Anyway, we’d well had enough by now and although we probably could have persisted we made the call to head back the 100kms to UB and pick up the road south from there. Well that wasn’t so easy either as there is a massive amount of road works and infrastructure construction being undertaken around UB and navigating the maze of unsigned dirt roads and diversions whilst trying to avoiding having the Patrol written off by a flying corolla made the task very time consuming.
However when in Mongolia enter a GPS waypoint and go that way! It was well and truly dark by the time we were able to confirm we had indeed positioned ourselves where we wanted to be. Having NARVA onboard at this point was something I was very grateful for!
Being able to light up the terrain and tracks ahead absolutely reduced the tension in the cab.
Eventually we darted off the track and over a rise and were ready to enjoy a cold beverage. I turned off the Patrol and opened the door and there in the distance about 100m away I could just see a ger in the slight moonlight. Probably a good thing that it hadn’t received a burst of our lights as the poor occupants would have had welding flash!
I now realize some weeks later that ger’s are just about everywhere!
Anyway we moved a little further and that was home for the night!
Next day we headed across the grassy slopes toward Baga Gazryn Chuluu Reserve and were rewarded with lovely granite outcrops mixed with grassy valleys.
After a little exploration we suddenly had a motorbike following us at a safe distance, never really getting too close. Here we go I figured – “you want stay in ger?” or “you want camel ride?” At an opportune moment the bike closed and to our surprise a Park Ranger greeted us.
He took the opportunity to guide us forward in the direction that we’d been travelling and made sure that we saw the 2 main sights in the park. A small cave was first and then an old Monastery in a lovely gorge that had been destroyed by the Russian Communists in the 1930’s. They were having a little purge of Mongolia’s free thinkers and reduced the population by a few percent just to get everyone on the same page!!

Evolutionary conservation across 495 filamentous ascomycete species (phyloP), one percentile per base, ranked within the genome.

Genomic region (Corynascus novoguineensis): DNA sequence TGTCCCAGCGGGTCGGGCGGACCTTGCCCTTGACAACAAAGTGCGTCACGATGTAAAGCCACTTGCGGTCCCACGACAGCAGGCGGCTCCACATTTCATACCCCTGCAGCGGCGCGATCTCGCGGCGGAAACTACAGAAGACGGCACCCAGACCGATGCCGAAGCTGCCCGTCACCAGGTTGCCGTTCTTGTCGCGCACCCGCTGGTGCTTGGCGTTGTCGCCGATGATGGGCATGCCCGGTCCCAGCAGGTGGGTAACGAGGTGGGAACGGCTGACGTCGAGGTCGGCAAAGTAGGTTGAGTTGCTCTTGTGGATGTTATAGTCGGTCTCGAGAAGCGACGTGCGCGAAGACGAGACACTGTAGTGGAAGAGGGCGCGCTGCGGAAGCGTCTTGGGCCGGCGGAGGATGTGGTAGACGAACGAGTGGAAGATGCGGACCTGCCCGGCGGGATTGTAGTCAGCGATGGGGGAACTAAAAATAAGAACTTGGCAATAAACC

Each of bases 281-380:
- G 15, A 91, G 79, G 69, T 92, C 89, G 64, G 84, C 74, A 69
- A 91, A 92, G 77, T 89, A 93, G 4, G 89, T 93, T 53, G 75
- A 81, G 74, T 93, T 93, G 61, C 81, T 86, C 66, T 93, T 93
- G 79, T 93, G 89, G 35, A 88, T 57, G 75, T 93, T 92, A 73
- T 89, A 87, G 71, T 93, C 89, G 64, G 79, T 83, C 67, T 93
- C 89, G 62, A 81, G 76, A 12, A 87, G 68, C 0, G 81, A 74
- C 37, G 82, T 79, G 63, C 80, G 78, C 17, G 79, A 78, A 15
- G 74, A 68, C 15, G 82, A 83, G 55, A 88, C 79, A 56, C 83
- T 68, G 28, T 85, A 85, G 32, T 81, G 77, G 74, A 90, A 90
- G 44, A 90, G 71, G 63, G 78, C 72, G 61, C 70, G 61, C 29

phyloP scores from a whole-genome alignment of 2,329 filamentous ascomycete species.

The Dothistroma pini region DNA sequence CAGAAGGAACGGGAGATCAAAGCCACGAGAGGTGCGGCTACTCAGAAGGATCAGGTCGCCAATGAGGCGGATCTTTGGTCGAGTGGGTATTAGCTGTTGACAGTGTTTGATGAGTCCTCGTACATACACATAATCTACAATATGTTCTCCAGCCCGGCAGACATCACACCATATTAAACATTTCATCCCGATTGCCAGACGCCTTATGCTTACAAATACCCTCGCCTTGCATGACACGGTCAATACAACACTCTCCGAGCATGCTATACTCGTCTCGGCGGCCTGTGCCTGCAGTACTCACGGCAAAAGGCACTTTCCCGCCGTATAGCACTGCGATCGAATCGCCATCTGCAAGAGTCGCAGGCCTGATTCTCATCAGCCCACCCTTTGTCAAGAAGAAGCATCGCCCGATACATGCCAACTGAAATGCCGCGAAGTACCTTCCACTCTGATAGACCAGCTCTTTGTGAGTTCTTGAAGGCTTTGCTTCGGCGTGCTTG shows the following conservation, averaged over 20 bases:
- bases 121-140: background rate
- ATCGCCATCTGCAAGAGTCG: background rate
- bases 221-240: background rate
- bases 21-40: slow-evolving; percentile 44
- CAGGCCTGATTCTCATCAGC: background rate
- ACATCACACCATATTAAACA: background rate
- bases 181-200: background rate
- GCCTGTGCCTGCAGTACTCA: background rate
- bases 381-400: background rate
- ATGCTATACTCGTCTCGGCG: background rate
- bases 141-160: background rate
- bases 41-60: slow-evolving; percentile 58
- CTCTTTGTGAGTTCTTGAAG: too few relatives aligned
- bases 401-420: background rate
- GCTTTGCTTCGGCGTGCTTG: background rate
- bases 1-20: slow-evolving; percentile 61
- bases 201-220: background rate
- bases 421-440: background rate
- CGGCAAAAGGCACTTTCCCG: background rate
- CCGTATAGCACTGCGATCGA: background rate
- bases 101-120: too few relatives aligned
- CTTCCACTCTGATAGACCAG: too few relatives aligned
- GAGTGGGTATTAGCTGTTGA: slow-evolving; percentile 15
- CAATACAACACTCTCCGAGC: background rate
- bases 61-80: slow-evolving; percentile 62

We spent the evening watching a pair of massive vultures attend to their nest and woke the following day to heavy and consistent rain.
Back to the highway and south to Dalanzadgad. Heading south along the black top is always a test in this country with nice smooth road followed by unmarked holes the size of refrigerators. Fortunately we only travel at around 80 to 90 km/h and I was thankful for that as I rounded a sharp curve on the highway and was met with a wall of dirt about 5 feet high across the road – the Mongolian way of closing a road! I had to wonder how the Land Cruisers that passed me just moments earlier at well above 140km’s an hour had gotten on. I guess they either know the road or go Dukes of Hazzard Style! Don’t know if those 200 series cruisers are as tough as the General Lee though!
A few hundred kms of corrugated roadwork bypass tracks saw us arrive in Dalanzadgad.
We didn’t have very high expectations of this southern outpost and were quite surprised to find quite a nice town compared to others we’d seen. After a walk around we topped up with some groceries and a group of locals approached wanting to look at the vehicle. Then we headed to Yolyn Am Ice gorge.